BANGKOK – Thailand’s ruling military junta has filed charges against seven democracy activists for calling for elections and an end to military rule.
Deputy national police chief Srivara Ransibrahmanakul said on Tuesday that the National Council for Peace and Order (NCPO) filed a complaint with the Pathumwan police station in Bangkok against the seven leaders of the pro-election demonstration on Saturday and police would summon them to acknowledge charges.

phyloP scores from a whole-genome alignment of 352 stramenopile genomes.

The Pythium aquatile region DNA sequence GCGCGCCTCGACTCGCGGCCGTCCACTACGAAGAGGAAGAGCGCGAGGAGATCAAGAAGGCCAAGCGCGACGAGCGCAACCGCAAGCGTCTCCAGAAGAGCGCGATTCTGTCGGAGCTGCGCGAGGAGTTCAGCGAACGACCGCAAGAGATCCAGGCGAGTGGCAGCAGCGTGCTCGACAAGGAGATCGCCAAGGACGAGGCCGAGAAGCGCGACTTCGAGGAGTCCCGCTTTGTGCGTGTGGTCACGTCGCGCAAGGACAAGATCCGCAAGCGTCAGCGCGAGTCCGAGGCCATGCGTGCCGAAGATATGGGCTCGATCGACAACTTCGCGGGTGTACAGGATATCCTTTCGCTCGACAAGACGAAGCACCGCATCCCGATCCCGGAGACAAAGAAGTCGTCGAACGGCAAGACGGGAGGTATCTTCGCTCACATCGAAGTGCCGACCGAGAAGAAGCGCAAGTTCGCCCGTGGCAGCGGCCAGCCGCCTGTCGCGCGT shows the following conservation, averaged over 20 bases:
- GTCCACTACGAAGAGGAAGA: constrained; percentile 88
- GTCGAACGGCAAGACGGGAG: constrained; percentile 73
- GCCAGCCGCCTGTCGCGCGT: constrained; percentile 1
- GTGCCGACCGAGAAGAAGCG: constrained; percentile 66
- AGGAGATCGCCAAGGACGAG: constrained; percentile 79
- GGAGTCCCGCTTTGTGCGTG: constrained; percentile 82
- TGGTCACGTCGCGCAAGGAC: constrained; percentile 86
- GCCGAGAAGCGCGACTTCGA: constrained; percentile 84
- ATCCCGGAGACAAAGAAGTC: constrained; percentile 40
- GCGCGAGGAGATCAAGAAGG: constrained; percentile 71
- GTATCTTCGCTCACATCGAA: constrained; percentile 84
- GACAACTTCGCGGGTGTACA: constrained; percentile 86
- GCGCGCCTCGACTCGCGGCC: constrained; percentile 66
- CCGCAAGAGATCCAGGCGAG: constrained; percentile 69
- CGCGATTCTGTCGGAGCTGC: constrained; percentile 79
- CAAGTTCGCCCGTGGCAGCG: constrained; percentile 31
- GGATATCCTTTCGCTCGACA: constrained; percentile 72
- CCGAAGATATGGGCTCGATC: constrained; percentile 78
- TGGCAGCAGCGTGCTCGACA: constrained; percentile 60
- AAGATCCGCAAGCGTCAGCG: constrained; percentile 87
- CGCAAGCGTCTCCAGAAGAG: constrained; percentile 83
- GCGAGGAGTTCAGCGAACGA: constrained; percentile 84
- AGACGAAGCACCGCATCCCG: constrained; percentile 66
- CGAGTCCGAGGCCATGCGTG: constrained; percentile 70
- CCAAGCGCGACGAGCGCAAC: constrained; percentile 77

Deputy Prime Minister and Defence Minister Prawit Wongsuwon said on Tuesday that security authorities were obliged to maintain order, and he would personally take charges of the situation if such demonstrations continue.
Thailand has been under military rule since a 2014 coup ousted an elected government. One of many oppressive laws the junta has imposed is a ban on political gatherings of over five people. Sedition, or illicit efforts to bring about change in the country’s laws, is punishable by up to seven years in prison.
The junta has pushed back several promised election deadlines, and recently indicated that polls intended for 2018 may be delayed.